The resolution has public support from 50 out of 100 senators (all Democrats, all Independents, and one Republican), putting it one vote shy of passage in the Senate. In accordance with the Congressional Review Act, the senators will formally introduce the resolution once the rule is submitted to both houses of Congress and published in the federal register. "Let's have a vote so you know where every single member of Congress in this country stands on your right to open internet access".
Rep. Peter Welch, D-Vt., joined minority leaders in the House and Senate on the Capitol lawn on a sunny Tuesday to tout an effort to block the new rules, which the Federal Communications Commission approved late a year ago.More news: US, allies join hands to slam Iran role in Yemen
The repeal of the net neutrality rules was a victory for internet service providers like AT&T Inc, Comcast Corp and Verizon Communications Inc, conferring power over what content consumers can access.
"Without the FCC protecting consumers, the prices of broadband continues to rise, privacy breaches online stack up, and communities are given sub-standard internet connections through redlining in urban areas and neglect in rural ones", Lane said. "We also have the backing of Senator Susan Collins, a Republican from ME, who has pledged to vote with us", added Schumer. "The grassroots movement to reinstate net neutrality is growing by the day, and we will get that one more vote needed to pass my ... resolution". The House resolution now has 150 co-sponsors.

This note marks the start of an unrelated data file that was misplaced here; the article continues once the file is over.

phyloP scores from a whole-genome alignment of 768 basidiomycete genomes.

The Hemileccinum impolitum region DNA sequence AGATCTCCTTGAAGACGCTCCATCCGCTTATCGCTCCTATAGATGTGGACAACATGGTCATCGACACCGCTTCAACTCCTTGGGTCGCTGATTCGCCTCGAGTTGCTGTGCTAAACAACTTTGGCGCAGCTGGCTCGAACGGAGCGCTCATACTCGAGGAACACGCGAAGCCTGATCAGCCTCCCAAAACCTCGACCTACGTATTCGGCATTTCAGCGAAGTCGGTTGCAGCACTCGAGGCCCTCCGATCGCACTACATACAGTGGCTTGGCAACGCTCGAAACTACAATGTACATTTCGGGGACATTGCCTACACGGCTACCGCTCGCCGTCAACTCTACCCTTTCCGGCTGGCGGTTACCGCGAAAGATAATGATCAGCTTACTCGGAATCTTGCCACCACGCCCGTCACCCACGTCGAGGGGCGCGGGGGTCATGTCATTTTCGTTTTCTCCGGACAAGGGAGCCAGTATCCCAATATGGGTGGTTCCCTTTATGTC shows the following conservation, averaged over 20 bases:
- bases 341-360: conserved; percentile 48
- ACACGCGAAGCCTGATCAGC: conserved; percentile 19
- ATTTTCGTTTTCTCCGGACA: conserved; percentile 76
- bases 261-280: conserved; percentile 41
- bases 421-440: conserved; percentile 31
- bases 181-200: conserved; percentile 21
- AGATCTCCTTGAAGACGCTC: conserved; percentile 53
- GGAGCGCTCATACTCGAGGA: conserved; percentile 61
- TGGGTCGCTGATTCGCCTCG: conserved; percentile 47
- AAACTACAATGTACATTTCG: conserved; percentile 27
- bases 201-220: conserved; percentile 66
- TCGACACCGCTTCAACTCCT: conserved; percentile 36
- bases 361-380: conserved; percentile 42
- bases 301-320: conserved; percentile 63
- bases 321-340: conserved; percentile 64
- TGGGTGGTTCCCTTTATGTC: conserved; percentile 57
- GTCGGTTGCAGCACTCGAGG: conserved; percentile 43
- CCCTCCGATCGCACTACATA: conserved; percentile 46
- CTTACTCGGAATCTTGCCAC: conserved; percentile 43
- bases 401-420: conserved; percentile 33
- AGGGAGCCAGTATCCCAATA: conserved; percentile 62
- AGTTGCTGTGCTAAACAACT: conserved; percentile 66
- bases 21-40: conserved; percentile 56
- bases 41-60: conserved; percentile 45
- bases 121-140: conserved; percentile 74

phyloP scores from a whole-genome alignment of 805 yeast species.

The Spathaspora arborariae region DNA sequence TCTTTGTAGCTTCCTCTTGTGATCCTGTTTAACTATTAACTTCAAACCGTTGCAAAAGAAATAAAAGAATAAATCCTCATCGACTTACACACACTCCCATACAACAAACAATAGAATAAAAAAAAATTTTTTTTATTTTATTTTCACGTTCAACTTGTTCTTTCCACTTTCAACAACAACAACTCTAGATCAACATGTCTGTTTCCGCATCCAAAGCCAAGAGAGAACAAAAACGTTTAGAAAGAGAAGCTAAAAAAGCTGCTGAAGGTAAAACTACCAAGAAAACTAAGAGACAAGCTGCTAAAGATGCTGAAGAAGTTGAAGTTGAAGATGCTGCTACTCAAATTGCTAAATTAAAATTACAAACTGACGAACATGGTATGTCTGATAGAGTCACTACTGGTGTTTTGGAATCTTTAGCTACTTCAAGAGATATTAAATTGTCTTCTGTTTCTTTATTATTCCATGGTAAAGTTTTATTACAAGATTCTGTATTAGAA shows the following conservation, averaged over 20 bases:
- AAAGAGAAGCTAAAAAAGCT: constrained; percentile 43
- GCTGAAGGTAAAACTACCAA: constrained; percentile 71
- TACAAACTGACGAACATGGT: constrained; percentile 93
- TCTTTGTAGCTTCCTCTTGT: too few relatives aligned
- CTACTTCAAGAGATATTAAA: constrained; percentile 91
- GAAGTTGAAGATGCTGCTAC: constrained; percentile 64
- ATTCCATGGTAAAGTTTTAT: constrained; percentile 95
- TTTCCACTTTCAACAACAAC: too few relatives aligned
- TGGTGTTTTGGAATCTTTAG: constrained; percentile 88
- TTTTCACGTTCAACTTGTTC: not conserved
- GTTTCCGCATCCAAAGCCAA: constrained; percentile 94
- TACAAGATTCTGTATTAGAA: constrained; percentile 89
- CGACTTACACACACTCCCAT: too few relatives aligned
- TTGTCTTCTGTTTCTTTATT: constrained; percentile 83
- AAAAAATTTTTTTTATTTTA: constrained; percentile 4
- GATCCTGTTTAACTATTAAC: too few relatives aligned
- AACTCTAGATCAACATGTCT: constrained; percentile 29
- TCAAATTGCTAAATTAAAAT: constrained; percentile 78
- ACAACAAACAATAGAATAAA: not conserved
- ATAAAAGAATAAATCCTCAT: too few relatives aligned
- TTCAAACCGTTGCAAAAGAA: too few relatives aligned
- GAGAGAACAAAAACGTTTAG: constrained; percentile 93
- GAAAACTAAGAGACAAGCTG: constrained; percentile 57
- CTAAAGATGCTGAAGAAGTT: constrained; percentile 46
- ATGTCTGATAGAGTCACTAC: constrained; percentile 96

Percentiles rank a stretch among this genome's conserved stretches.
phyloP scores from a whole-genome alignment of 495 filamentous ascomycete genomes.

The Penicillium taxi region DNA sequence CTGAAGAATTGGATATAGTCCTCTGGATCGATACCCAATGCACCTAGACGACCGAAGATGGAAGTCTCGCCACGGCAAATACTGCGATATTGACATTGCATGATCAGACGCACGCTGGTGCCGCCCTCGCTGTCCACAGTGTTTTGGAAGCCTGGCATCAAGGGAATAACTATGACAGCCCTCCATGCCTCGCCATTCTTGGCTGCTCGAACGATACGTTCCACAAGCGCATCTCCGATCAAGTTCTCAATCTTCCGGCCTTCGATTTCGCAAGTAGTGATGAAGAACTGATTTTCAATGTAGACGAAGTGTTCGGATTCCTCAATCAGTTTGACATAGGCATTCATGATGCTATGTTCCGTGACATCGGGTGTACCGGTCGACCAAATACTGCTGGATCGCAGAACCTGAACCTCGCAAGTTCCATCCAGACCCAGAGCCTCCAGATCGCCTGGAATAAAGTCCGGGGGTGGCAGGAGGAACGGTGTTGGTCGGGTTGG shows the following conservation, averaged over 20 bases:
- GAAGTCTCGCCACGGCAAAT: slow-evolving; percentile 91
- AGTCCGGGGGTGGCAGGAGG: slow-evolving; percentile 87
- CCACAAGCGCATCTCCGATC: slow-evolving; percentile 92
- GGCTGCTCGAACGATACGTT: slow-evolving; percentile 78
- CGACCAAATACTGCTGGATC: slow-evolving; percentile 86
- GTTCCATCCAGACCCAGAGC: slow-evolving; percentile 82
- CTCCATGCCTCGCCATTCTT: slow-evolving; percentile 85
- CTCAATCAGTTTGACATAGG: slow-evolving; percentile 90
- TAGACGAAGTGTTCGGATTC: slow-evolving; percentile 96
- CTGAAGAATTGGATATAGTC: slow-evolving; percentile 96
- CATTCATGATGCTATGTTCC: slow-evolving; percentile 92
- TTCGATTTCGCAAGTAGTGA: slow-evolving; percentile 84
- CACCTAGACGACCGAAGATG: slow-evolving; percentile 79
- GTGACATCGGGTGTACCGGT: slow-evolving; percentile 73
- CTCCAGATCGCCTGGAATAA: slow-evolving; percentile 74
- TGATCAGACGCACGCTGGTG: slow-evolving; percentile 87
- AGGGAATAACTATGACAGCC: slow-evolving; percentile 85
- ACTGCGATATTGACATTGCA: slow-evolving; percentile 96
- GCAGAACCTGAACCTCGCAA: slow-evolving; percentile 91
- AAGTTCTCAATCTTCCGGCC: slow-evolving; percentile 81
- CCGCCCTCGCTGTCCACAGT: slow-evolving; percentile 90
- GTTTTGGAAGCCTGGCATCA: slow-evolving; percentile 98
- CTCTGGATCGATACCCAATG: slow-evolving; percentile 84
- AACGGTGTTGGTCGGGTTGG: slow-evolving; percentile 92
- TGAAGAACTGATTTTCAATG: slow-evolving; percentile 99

Internet providers would be prohibited from blocking content or impairing traffic under a net-neutrality measure passed Tuesday by the Washington Legislature.More news: Holliston's Caroline Lunny throws shade at 'Bachelor' star Arie Luyendyk Jr
Compounding the problem is FCC chairman Ajit Pai, who has endeared himself to conservatives by moving forward with plans to approve a merger between Tribune Media and Sinclair Broadcasting - a move which would allow Sinclair's right-wing, Trump-friendly politics to be broadcast to 72 percent of American homes. It's not clear yet if the broadband companies will challenge the rules in court, but Hansen says if they do, it goes against their stated support of an open internet. One more vote is a national campaign to keep the internet open with net neutrality. And, the bill prohibits state governments from enacting their own, potentially stronger net neutrality laws, and bans the FCC from imposing other kinds of regulations on broadband providers.
Net neutrality is essential to our 21st century democracy, and we need to ensure people can access websites and information freely and fairly.More news: BJP's tally set to inch up in Rajya Sabha